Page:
Memorandum by the Assistant Secretary of State for Economic Affairs ( Thorp ) to the Secretary of State 1



  • Negotiations with Mexico for an Air Agreement


You initiate discussion of this subject during your meeting with the President today.
You urge the President to permit you to select a wholly independent, proven negotiator, preferably Dr. George P. Baker.2
You permit me and one or two additional Departmental Officers concerned to brief you verbally prior to your meeting with the President.


High level political pressures both in this country and in Mexico may easily combine to bring about an agreement wholly unacceptable [Page 1332] to the Department, the Congress, the Civil Aeronautics Board and certain influential segments of the air transport industry. The only way that these pressures may be offset is by the appointment of a strong, knowledgeable, independent Chairman of the U.S. Delegation whose final personal recommendation would be supported by the President.
Two serious and far-reaching difficulties could flow from an unacceptable agreement:
The whole pattern of U.S. aviation agreements with South American countries based upon regulated competition on reciprocally operated routes between major traffic centers would be jeopardized.
Congressional protest, stimulated by certain disappointed U.S. air carriers would almost certainly take the form of a renewed effort to deprive the President of the power to execute agreements, at least in the field of air transport, without the advice and consent of the Senate.

An “Unacceptable” Agreement could have been obtained with Mexico at any time within the past six years. Such an agreement would recognize the concepts of exclusivity on major traffic-generating routes between the two countries or possibly of required stops to give undue competitive advantage to the airlines of Mexico.

An “Acceptable” Agreement with Mexico, based upon the principles espoused by the United States throughout the world, has eluded us, solely because of the continued Mexican insistence upon their “right” to at least one monopoly on an important route (i.e. Los Angeles–Mexico City) and on other devices designed to give competitive advantage to Mexican carriers.

The Present Situation arises from the President’s action, taken on his own initiative, in his letter of September 8, 1952 to the Civil Aeronautics Board (Annex A)3 and his memorandum to you asking the Department to arrange for immediate inauguration of negotiations. The Department complied by sending instructions to Ambassador O’Dwyer (Annex B)4 to seek agreement that the negotiations should be undertaken in the near future in Washington. On Friday, September 19, word was received from Embassy, Mexico that the Mexican Government had informally agreed subject to holding the negotiations in Mexico.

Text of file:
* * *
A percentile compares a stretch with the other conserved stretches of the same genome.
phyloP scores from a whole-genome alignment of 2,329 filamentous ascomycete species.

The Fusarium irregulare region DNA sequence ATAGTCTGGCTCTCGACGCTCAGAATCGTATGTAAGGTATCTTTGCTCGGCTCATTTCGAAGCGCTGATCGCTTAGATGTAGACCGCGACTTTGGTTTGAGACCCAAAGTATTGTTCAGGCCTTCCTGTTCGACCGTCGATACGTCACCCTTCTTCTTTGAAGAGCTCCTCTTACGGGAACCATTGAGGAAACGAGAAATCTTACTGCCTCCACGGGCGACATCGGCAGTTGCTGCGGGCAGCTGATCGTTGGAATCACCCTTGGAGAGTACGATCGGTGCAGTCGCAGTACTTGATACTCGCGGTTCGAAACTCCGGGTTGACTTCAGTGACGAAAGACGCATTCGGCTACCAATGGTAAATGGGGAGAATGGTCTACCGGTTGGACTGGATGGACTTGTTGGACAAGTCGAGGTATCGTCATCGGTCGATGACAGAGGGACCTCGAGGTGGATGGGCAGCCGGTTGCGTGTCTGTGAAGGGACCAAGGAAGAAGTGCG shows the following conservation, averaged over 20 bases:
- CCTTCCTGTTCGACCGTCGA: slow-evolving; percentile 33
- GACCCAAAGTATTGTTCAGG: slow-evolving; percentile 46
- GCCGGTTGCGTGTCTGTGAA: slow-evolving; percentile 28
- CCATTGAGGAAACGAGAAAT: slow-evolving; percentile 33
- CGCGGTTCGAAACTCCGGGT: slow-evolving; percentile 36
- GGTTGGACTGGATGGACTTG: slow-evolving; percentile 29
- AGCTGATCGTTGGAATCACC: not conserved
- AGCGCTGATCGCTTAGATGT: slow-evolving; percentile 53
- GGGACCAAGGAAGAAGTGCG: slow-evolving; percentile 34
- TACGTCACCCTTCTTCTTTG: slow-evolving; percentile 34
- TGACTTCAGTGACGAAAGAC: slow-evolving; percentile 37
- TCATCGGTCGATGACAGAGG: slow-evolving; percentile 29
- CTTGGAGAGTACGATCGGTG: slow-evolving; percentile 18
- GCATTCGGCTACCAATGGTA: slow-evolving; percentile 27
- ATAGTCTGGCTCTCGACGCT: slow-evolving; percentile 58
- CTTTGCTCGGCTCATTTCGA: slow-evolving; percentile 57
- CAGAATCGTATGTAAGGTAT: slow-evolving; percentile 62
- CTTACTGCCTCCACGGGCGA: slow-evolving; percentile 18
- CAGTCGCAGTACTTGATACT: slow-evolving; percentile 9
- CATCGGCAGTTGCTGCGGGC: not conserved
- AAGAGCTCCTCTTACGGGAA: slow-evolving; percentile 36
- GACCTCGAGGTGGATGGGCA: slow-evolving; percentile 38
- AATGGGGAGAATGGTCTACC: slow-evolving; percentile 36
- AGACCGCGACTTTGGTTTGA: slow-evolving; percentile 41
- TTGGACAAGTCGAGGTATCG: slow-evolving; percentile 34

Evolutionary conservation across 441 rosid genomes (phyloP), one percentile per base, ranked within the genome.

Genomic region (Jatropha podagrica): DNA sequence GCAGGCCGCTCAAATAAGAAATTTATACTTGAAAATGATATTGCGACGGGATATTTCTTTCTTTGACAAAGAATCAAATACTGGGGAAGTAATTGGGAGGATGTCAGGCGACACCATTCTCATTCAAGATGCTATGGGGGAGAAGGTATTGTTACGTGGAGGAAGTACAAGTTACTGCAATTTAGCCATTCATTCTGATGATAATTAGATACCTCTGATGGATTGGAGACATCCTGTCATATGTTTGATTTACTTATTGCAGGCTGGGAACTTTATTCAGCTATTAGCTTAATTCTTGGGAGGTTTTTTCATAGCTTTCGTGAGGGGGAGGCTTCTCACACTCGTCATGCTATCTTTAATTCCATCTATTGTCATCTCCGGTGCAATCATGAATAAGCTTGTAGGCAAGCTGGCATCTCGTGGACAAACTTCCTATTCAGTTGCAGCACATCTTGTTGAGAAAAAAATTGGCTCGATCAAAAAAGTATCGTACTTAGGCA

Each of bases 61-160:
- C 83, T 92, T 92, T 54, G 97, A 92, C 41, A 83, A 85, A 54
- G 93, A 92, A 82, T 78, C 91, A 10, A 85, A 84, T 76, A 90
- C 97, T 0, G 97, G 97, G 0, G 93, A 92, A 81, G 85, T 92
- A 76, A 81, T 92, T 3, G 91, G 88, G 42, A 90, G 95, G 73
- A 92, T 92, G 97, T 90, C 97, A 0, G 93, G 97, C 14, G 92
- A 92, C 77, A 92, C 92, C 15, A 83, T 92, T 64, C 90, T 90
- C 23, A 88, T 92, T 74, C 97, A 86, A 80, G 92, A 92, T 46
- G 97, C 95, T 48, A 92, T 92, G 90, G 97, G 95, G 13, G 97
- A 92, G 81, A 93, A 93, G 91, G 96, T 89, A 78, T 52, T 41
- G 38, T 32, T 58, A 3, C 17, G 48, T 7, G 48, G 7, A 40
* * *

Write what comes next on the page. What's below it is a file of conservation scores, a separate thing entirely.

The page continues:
Need for a strong independent Chairman of the U.S. Delegation

The three U.S. carriers, Eastern, Braniff and Western whose inoperative certificates were revoked by the President’s action of September 8 (Annex A), will undoubtedly be extremely and justly critical of the Department and the Administration if the negotiations are not [Page 1333] conducted by a Delegation which would fully appreciate the consequences of an “unacceptable” agreement on the international civil aviation policy of this Government.

The U.S. Chairman of the next negotiation should be a person who is to the maximum extent possible free of pressures but at the same time thoroughly informed concerning the nature of our Mexican difficulties and of the various aspects of U.S. civil aviation policy. Someone with these qualifications, independent of the Government, would be in the best position to evaluate the differences arising in the new negotiations and to reconcile the conflicting political objectives.

There are few men of these qualifications available who also enjoy the confidence of the President as well as of the airlines concerned. Outstanding among these is Dr. Baker, whom you know. It is believed that Dr. Baker would have the knowledge, forcefulness and courage to offset the pressures anticipated.

Concurrence of Civil Aeronautics Board Chairman, Donald W. Nyrop

The action recommended to you was discussed yesterday with Mr. Nyrop who fully shares our apprehension and concurs with the recommendation that you urge Dr. Baker to chair the U.S. Delegation. While Mr. Nyrop carefully stated that he was expressing a personal view and could not speak for his Board, he assured that he will advise the President along the same lines. He further stated that he would be glad to discuss this problem with you at your convenience.

The Secretary of State has full legal authority to negotiate as he deems best: Section 802 of the Civil Aeronautics Act of 1938 provides:

“Sec. 802. The Secretary of State shall advise the Authority of, and consult with the Authority concerning, the negotiation of any agreements with foreign governments for the establishment or development of air navigation, including air routes and services.”

  1. This memorandum was drafted by Director of the Office of Transport and Communications Policy Barringer and cleared by Deputy Assistant Secretary of State for Inter-American Affairs Mann. A handwritten notation on the source text indicates that the Secretary saw the memorandum.
  2. State Department consultant and former Director of the Office of Transport and Communications Policy, 1945–1946.
  3. Printed as separate document, supra.
  4. Department telegram 383 to Mexico City, Sept. 12, 1952, not printed (611.1294/9–1252).